Sept. 7-Oct. 26
Tuesday – Saturday
11 AM – 5 PM
Making his haunting debut into the art world in the early 1970’s, Jeffrey Silverthorne’s Morgue document became a foundation of his career.
Throughout the years, his subject matter incorporated sex, love, loss, violence, betrayal, identity and other subjects of human nature. He does not tread lightly with his art, which is to say, he has no fear in his use of metaphor.
In the artist’s simple studio, a room in his Moscow home that doubles as a dining room and guestroom, Vadim photographs still lives of common, every day objects. The objects include food, books, ephemera, buttons, and various kitchen tools.
Kazimir Malevich (b. Kiev, 1878 – 1935) and the Suprematism movement is rooted in Vadim’s minimalist compositions. Malevich’s art and philosophy has had a stronghold on the art world since its small movement began in the Soviet Union in the 1920’s. In brief, Malevich invented the term, Suprematism, since his belief that the purity of art was through color and shape, transcending the image.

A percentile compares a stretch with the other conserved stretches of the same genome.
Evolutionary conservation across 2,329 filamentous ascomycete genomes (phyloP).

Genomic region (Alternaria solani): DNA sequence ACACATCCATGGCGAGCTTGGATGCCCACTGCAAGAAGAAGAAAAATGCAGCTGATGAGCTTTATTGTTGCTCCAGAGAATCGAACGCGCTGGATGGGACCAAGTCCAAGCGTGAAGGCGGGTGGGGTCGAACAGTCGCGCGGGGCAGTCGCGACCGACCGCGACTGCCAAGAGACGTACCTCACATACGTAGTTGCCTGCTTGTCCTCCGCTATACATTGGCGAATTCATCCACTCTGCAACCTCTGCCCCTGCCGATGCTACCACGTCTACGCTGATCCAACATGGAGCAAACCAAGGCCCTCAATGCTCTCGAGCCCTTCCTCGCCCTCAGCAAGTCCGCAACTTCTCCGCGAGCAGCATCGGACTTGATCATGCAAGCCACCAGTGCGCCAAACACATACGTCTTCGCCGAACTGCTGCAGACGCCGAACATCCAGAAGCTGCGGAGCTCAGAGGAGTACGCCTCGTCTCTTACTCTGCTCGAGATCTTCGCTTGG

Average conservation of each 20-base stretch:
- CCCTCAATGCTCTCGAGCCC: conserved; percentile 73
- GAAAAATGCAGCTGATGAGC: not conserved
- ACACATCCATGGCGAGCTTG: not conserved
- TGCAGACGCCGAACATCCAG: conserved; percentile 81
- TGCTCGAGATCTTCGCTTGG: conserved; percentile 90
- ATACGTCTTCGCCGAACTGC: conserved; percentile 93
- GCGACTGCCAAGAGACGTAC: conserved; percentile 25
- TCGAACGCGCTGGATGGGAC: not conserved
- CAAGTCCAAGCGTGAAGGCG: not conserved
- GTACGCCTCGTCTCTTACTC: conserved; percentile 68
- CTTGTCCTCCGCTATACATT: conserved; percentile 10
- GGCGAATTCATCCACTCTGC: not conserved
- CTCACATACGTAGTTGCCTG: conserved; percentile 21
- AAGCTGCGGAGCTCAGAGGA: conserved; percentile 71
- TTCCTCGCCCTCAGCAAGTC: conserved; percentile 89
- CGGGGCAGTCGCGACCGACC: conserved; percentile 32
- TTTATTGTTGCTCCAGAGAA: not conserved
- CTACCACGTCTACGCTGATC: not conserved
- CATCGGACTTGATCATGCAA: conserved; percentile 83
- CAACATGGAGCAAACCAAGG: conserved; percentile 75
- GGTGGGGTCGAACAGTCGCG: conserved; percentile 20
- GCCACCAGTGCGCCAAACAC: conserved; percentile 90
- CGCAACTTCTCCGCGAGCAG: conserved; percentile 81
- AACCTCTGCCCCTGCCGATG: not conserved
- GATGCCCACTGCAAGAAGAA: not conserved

For example, Vadim’s books are not titled or illustrated on the covers. They are simple shapes on a plane. The colors are mostly primary. The minimal compositions pay homage to Suprematism. Because of this spatial presentation, the book, a symbol of knowledge, becomes a stronger message in the artwork.
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